So many things I’ve wanted to write, to trace their connections, to somehow combine the bits of thought together into some useful whole. But the thoughts fall and scatter and lie in disarray like the pine needles outside my window: some layered atop one another, some sticking straight up out of the grass. We raked the needles up a few weeks ago, and spread them again in flower beds. It took time, many stoppings to clean the rake of a tangle of needles; I acquired blisters at the bases of my thumbs; my back ached … Oh, writing is not for the lazy one, and I have been lazy of late. The grass of my mind is blanketed with fallen thoughts and I hardly know where to begin raking them up and moving them elsewhere, let alone burning them, as we did to the leaves we also raked from the yard.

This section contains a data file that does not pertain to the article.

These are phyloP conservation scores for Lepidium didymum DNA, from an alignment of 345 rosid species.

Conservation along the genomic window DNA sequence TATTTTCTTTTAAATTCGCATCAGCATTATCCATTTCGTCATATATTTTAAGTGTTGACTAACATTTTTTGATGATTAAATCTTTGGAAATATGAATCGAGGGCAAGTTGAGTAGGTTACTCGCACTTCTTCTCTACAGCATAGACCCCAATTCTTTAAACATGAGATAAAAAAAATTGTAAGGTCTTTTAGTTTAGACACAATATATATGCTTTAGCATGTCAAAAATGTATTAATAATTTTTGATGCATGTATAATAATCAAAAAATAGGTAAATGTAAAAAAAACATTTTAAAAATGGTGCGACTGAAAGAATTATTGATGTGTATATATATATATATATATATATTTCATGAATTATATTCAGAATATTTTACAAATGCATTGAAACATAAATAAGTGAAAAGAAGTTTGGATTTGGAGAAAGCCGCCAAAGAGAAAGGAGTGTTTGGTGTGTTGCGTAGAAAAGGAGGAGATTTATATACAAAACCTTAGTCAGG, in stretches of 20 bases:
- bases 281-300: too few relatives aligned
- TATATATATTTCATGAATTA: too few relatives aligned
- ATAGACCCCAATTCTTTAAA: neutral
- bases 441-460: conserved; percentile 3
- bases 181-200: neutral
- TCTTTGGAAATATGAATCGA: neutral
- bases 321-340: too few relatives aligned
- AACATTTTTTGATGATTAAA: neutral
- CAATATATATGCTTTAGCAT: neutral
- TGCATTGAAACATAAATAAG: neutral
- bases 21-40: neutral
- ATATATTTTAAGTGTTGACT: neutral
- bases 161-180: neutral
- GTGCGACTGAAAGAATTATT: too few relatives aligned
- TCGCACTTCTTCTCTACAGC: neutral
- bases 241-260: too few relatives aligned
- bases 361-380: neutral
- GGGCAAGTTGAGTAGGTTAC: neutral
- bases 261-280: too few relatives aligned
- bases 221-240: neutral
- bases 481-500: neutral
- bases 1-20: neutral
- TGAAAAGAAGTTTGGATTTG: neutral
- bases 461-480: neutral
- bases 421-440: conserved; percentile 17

Tonight I have neither time nor wakefulness for such a work, and so shall content myself with sharing autumnal poetry. This is the first Hopkins poem I ever read; it was printed — unlikely thing! — on the back of a Sunday school handout. I loved it, and it later became the topic of one of my first college essays. I’ll spare you — and myself — the essay, but here is the poem:
Spring and Fall:
to a Young Child
Márgarét, áre you gríeving
Over Goldengrove unleaving?
Leáves, like the things of man, you
With your fresh thoughts care for, can you?
Áh! ás the heart grows older,
It will come to such sights colder
By and by, nor spare a sigh
Though worlds of wanwood leafmeal lie;
And yet you will weep and know why.
Now no matter, child, the name:
Sórrow’s spríngs áre the same.
Nor mouth had, no nor mind, expressed
What heart heard of, ghost guessed.
It ís the blight man was born for,
It is Margaret you mourn for.
-Gerard Manley Hopkins, Poems, 1918